XSJohn, rip, ground needles with different tapers as a set. Left and Right. The canadian needles apparently are similar. Replace needle jets and jet needles together as a pair.

 

xsjohn, rip … on his needles … no grooves here, his production needles were grooved

 

John also built wings or foils to deflect airflow over the cylinders.

 

xsjohn’s wings…notice the deflector under the lower clamp

 

Others install oil coolers.

 

remote filter and cooler…so positioned the cooler will reduce air flow over the head

 

heidens side filter-cooler

 

Today there are many diagnostic techniques. Years ago I had an interesting conversation over too many beers with an Australian Naval NCO. Have never been fond of military types. Too rigid. Thinking actively suppressed. Later I was to learn the corporate world is, in theory, no different. In practise, a lot worse. Establishment meeting punk – the shock was mutual. He was a vibration analyst. Spent his time listening to machines sing. No different really to listening to your motor through a long solid screwdriver. He had a lot to say about the internal workings of Australia’s navy.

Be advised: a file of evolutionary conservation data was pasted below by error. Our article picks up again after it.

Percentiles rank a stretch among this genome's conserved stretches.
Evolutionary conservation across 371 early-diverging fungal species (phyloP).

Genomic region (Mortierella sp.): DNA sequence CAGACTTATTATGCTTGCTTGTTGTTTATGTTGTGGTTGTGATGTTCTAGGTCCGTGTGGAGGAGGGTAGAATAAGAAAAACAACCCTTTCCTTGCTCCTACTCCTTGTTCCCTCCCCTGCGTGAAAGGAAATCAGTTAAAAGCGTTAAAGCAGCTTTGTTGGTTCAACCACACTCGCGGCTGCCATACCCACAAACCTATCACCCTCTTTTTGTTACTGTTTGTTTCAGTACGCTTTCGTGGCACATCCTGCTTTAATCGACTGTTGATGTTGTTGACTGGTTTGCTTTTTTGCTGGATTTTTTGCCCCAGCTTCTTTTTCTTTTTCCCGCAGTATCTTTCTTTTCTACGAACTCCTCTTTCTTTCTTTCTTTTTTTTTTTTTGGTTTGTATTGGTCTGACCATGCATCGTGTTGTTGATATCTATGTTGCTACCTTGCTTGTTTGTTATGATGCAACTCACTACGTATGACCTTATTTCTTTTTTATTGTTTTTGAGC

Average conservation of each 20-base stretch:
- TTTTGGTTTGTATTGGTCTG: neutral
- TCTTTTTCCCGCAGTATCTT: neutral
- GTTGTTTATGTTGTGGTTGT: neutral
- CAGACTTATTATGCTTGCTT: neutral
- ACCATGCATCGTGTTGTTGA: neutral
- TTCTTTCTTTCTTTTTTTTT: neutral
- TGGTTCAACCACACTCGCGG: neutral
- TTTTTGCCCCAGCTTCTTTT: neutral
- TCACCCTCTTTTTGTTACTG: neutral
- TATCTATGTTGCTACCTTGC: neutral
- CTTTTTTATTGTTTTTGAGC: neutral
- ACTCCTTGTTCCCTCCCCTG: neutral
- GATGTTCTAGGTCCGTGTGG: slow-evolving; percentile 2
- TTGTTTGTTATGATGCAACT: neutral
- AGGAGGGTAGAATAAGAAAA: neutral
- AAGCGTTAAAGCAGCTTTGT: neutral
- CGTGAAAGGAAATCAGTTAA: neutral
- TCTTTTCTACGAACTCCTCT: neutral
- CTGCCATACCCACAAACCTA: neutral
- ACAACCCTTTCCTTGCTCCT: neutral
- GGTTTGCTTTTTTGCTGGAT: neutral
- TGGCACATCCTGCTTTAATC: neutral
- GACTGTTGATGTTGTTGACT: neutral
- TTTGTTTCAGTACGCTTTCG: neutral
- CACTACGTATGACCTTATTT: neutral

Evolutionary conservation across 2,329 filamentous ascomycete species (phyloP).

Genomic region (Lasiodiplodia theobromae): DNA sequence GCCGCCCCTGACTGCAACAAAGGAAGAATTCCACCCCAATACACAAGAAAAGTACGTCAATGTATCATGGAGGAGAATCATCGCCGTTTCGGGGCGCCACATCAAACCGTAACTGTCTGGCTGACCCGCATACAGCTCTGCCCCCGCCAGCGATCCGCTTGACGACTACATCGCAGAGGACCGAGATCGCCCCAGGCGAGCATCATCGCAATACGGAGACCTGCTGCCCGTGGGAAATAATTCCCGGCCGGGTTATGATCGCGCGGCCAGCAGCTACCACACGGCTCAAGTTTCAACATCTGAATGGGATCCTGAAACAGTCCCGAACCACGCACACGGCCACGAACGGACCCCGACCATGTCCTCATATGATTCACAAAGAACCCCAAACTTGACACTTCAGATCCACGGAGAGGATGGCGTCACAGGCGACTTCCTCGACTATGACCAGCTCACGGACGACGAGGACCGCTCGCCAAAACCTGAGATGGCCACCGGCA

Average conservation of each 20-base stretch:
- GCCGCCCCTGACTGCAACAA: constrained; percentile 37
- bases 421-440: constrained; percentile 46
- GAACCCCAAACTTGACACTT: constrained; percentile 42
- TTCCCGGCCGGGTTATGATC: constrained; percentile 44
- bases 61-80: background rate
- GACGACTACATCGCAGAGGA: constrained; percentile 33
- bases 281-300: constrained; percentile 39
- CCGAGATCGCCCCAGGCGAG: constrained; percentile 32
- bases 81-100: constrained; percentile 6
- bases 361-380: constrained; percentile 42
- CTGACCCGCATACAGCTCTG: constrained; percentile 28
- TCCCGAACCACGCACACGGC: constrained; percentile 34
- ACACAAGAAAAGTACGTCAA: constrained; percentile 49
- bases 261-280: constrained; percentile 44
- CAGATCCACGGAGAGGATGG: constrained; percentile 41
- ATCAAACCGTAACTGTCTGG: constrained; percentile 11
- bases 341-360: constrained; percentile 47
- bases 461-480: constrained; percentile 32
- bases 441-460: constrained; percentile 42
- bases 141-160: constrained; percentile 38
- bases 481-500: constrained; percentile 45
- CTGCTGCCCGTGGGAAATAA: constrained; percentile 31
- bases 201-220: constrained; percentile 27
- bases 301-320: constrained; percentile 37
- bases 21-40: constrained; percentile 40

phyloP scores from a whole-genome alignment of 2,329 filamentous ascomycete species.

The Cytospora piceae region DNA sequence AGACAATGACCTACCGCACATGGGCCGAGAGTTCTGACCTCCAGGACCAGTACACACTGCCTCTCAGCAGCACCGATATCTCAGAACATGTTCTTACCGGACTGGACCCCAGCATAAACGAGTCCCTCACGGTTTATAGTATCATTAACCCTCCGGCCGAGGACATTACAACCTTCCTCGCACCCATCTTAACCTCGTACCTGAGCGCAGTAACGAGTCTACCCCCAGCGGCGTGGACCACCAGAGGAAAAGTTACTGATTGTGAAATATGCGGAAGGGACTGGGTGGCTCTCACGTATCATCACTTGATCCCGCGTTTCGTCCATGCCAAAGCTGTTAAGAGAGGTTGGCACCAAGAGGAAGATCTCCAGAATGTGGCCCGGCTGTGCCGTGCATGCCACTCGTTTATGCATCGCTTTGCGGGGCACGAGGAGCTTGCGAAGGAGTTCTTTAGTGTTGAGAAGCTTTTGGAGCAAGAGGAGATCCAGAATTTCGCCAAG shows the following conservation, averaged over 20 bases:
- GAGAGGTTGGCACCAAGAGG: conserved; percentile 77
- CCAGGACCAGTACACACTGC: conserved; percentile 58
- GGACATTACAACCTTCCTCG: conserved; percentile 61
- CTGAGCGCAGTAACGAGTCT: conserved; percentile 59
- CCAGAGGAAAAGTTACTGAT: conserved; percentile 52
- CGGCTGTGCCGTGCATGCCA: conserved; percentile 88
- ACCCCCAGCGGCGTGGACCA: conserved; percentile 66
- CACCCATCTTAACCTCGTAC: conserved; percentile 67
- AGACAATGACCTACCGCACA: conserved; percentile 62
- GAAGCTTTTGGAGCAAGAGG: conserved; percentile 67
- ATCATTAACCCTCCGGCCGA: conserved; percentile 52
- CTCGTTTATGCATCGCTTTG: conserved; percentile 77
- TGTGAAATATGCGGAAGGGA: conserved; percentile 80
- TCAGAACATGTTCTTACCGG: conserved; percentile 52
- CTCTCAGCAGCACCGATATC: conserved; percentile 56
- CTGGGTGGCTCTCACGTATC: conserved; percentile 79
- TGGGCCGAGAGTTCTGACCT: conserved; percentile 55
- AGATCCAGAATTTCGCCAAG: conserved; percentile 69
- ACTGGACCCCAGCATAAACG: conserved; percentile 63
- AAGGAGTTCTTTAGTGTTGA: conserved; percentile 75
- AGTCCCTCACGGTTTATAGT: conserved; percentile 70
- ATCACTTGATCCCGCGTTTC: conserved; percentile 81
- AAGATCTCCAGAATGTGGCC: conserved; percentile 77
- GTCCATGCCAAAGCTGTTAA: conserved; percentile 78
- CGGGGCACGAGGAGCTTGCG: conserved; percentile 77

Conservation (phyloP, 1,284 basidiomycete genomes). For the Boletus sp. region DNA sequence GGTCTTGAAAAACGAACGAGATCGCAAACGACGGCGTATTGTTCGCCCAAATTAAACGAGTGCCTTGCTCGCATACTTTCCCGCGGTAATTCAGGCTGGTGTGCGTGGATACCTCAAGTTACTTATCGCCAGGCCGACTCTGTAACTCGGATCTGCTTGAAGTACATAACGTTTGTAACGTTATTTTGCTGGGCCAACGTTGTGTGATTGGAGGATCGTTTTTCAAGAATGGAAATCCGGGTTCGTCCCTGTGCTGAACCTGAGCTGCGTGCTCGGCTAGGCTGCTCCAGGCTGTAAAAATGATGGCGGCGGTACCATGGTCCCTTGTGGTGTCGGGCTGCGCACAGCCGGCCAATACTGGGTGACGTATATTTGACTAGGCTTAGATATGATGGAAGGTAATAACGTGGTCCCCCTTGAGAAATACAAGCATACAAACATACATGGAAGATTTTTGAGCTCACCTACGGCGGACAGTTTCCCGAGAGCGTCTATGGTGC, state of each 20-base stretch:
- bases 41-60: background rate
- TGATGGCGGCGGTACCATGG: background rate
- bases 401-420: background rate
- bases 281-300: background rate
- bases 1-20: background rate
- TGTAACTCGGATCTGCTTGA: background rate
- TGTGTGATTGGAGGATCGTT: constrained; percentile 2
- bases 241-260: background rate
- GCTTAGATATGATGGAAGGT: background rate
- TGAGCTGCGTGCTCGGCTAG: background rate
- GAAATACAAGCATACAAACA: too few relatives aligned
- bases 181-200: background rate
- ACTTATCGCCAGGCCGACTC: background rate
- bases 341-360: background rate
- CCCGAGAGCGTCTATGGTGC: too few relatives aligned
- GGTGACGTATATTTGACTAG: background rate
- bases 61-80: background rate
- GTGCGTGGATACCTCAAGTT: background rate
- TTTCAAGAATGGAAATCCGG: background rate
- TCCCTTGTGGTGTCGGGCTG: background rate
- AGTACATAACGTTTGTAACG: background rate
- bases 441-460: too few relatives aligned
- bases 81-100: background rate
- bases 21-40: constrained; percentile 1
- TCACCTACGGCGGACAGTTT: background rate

I would like to see a series of  Infra Red pictures of an XS650 motor running. Done in a resolution capable of  differentiating temp gradients within the 80-300° range. You would see some definite nodes on the right and fronts associated with temp assymmetry.

I come from the southern hemisphere. Live in the north. Apart from north and south there are other differences too. Here they drive on the wrong side. When you pull the bath plug, flush the toilet, water runs anticlockwise-the coriolis effect. I wonder what this does to other physical gradients Winking smile.